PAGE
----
The Novo Cemetery provided equality in death to the community of Sephardic Jews, who first migrated to England in the 1490s, following their expulsion from Spain and Portugal. More followed during the Commonwealth and the cemetery was established in 1733. It is strangely enclosed by Queen Mary and, like the Tower Hamlets Cemetery, is covered in bluebells:-
Monthly Archives: April 2016
The New People’s Palace
We were walking along the Mile End Road this afternoon when we noticed some carvings inset into the building next to the Old People’s Palace. They looked reminiscent of work by Eric Gill. This is not surprising because they are indeed by Eric Gill, commissioned in 1936 after he had done similar work for the BBC. The building itself, combining theatre, cinema and music hall, was opened in 1937, designed by Campbell Jones & Smithers to provide popular entertainment to the east end.
The left hand Recreation is playing the pipes:-
Springtime in Stepney
On one of my occasional visits to Chelsea, I managed to leave my telephone behind so that, in spite of it being the most beautiful crisp morning, I was unable to take photographs of Argyle House or Paulton’s Square or the Moravian Burial Ground off the bend in the King’s Road, but instead am posting pictures of our garden instead:-
I started the day at a breakfast meeting in the Ingenia Building in Broadwick Street in the heart of Soho. It was designed by Richard Rogers to allow the creative team at Ford Motors to benefit from a total immersion in the life of the city:-
Each time I visit our building project in Burlington Gardens, it looks more heroic: the scale of the demolition, the size of the building, the numbers of people working on site. Today, I went nearly to the top and was able to see the sculptures on the façade newly cleaned and close up.
This is Francis Bacon:-
I have just been to a long and interesting discussion organised by Royal Holloway’s Centre for Public History and chaired by Sarah Dunant about the cultural consequences of a vote to leave the EU. I was interested in the long historical perspective, beginning with Stella Tillyard’s reference to the fact that the first prehistoric man was migratory. As someone pointed out at the end, there was surprisingly little reference to the legacy of Greece and Rome or the unifying effect of medieval Christianity, but plenty to the fluidity of medieval borders and the fact that the Anglo-Saxons came from Germany and the Baltic and the Normans from France, and that we used to own not just Calais, but a lot of south-west France. Caroline Moorhead talked about the benefits that the Huguenots had brought to British culture. Out of the discussion came a sense of the gigantic benefits of postwar co-operation, the free movement of people within the EU, of travel, cultural exchange and tourism, and migration. So, although it is hard to quantify or list the precise consequences of disaffiliation, there will be an inevitable move towards isolationism and a loss of a belief in the possibilities of a united, peaceful and cosmopolitan Europe which has been so important to our culture since the second world war.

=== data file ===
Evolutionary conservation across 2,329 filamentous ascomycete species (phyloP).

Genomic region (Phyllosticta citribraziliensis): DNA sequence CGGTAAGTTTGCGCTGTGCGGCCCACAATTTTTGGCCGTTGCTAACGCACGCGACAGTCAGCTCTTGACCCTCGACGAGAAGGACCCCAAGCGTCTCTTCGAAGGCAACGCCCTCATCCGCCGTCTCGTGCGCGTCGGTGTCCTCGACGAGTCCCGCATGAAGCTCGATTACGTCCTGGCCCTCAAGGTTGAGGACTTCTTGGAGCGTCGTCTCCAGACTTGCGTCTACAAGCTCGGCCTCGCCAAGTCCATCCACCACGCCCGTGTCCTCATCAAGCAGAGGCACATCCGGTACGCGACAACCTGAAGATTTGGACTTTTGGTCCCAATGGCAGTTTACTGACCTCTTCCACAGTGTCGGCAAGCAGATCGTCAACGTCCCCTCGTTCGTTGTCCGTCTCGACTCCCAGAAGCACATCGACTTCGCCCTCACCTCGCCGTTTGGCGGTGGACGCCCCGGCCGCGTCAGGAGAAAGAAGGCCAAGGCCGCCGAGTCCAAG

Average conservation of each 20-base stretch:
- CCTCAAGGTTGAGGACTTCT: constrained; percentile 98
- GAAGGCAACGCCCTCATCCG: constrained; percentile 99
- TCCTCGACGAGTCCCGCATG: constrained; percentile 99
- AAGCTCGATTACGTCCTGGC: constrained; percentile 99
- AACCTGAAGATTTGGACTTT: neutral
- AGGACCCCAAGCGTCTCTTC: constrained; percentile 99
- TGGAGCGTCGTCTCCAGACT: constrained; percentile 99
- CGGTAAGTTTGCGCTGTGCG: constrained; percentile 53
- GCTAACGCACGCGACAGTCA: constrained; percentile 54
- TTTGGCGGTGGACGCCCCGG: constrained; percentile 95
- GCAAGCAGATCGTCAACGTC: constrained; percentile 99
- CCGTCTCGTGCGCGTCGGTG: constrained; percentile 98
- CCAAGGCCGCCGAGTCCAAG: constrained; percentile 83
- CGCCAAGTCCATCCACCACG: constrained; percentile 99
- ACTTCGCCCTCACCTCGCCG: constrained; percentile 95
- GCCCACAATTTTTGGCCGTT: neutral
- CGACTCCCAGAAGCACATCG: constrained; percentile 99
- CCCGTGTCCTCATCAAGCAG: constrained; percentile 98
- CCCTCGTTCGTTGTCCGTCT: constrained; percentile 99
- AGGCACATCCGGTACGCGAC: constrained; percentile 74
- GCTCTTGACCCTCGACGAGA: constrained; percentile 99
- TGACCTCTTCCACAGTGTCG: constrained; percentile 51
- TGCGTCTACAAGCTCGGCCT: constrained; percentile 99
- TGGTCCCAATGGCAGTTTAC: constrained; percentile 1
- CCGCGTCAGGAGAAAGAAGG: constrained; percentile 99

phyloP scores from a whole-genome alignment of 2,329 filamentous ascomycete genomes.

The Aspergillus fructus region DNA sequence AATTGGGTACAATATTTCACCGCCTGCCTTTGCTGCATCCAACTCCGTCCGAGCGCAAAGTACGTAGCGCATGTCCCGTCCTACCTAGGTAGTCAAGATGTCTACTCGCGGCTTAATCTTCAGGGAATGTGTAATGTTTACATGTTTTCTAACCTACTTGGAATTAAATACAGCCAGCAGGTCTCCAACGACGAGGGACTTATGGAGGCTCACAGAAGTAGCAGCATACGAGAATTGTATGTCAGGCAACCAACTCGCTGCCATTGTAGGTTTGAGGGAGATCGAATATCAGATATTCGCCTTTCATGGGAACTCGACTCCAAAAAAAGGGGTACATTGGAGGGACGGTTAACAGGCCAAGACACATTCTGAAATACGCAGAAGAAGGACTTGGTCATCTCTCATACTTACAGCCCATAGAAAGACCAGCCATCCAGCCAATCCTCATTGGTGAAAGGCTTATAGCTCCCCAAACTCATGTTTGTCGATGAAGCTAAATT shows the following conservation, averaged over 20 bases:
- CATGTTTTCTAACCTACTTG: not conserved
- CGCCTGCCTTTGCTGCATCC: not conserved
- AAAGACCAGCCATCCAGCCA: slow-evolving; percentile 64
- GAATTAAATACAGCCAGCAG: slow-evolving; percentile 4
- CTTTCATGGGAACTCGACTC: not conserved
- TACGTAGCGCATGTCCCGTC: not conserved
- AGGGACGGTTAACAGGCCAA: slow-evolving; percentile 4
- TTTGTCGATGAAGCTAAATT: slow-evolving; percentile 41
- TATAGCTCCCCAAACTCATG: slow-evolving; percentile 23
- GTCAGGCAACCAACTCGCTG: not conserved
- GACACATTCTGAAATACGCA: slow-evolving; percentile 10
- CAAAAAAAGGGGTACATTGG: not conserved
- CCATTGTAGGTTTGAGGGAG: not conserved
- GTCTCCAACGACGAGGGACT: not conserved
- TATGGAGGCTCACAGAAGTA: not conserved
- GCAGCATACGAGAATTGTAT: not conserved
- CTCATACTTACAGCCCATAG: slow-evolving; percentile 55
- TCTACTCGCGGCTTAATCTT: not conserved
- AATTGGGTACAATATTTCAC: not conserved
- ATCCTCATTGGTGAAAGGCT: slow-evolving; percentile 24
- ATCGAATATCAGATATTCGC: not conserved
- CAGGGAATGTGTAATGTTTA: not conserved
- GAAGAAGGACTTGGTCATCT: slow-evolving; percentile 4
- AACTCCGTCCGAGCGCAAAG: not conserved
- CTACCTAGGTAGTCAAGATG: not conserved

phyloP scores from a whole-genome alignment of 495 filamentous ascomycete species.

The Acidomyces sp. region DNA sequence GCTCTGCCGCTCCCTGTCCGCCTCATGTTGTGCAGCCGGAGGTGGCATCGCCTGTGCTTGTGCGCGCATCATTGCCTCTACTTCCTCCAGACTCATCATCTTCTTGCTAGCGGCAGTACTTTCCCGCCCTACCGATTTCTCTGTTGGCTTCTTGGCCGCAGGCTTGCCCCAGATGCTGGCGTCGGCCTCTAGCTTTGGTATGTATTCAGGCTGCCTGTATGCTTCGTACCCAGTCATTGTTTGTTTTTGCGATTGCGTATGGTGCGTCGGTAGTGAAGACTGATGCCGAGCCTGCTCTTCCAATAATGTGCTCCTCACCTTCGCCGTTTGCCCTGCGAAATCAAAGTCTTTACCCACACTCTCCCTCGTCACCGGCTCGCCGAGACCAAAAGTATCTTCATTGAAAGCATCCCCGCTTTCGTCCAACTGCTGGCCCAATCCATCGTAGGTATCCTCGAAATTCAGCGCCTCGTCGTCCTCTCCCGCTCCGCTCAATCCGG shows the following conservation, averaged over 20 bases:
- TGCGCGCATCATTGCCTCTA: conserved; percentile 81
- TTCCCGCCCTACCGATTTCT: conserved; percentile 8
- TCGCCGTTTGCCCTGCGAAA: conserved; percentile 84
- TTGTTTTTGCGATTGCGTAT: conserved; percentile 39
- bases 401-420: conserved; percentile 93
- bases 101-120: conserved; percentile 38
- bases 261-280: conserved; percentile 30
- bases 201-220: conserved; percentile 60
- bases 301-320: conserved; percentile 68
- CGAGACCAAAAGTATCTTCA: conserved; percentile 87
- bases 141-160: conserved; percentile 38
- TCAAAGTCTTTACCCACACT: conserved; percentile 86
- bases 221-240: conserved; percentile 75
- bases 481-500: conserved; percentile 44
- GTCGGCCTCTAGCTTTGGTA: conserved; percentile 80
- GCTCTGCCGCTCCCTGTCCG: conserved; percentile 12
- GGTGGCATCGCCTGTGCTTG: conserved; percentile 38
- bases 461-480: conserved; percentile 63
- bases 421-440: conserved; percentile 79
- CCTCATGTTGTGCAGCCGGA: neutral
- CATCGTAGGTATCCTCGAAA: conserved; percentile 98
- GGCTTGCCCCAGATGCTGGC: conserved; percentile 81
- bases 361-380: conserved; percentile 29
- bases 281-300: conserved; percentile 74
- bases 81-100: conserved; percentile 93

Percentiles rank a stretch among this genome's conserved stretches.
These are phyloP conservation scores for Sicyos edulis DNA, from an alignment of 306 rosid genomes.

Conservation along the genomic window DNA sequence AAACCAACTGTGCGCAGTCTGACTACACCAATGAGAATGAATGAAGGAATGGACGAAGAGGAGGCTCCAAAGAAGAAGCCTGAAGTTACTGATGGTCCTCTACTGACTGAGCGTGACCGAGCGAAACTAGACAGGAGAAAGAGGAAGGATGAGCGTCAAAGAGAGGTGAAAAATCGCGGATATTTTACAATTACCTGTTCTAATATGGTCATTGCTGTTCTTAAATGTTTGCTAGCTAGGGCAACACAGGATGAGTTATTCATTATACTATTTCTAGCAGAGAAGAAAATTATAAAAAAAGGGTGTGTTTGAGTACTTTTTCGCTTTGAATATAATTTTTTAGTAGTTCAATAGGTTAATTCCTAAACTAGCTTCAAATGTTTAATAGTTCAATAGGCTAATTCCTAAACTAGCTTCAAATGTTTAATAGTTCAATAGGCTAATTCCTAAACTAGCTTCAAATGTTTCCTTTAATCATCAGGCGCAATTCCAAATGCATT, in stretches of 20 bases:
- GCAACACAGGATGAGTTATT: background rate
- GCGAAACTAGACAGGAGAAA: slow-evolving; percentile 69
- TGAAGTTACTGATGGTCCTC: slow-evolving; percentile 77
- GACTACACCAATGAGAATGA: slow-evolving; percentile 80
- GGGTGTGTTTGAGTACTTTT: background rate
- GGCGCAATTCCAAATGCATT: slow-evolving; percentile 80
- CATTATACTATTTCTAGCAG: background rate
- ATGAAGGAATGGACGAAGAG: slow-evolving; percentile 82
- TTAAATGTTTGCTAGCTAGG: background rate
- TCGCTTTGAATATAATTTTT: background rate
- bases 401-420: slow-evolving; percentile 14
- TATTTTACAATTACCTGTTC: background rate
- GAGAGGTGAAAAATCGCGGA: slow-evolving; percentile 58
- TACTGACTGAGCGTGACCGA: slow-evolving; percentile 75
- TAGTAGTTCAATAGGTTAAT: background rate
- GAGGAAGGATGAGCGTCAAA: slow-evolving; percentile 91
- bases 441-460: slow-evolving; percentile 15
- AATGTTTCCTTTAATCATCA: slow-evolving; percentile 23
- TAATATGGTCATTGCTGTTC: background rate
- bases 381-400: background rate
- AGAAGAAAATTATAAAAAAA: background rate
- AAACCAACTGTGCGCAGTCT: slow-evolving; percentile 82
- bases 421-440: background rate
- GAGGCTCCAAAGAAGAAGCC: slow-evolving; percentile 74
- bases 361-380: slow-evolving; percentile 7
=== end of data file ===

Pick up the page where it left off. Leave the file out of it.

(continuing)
I was asked to give a lunch-time talk to the Romney Street Group at the Athenaeum, that great Greco-Roman palace in Waterloo Place. It was designed in 1824 by Decimus Burton, who was only 24 at the time, the son of a builder contractor, James Burton, employed by Nash in the construction of the Regent’s Park Terraces. Decimus was educated at Tonbridge School and then the Royal Academy Schools and was taken under the wing of Nash at an early age to design Cornwall Terrace and Clarence Terrace. The Athenaeum was originally meant to match the United Services Club opposite, now the Institute of Directors, but by 1830 when it opened it had acquired more gravitas, with a bust of Athene, recently re-gilt, over the front entrance and a cast of the Parthenon Frieze below the parapet:-
Lady Frances Kniveton
Last week I did a post about St. Giles-in-the-Fields, a church that I had never stopped to examine. But I was unable to get in. This week the doors were open and I was able to study not only the well preserved early eighteenth-century interior during what was supposed to be evensong, but also admire the tomb of Lady Frances Kniveton which must have been preserved from the earlier church and was tucked by Flitcroft into one of the side windows. The tomb was commissioned by her sister Anne from ‘Mr. Marshall, a stone cutter in Shoe Lane’ and cost £120:-
I found the tomb of Will Crooks moving:- A COOPER BY TRADE HE BECAME A GUARDIAN OF THE POOR A BOROUGH COUNCILLOR A MAYOR OF POPLAR A LONDON COUNTY COUNCILLOR A MEMBER OF PARLIAMENT, and particularly the inscription below HE LIVED AND DIED A SERVANT OF THE PEOPLE. I didn’t know about him and no doubt should. As suggested by his tombstone, he was a local boy, son of a ship’s stoker, educated in a Poor Law School and apprenticed as a cooper until he was sacked as a political agitator. Mayor of Poplar and MP for Woolwich, he was responsible for Island Gardens and the Blackwall Tunnel:-
Tower Hamlets Cemetery
I have done posts on Tower Hamlets cemetery before, but never when it has been covered by bluebells, so that it is a curious mixture of the melancholy memorials of old East Enders, multicultural even in the nineteenth century, together with rampant spring:-
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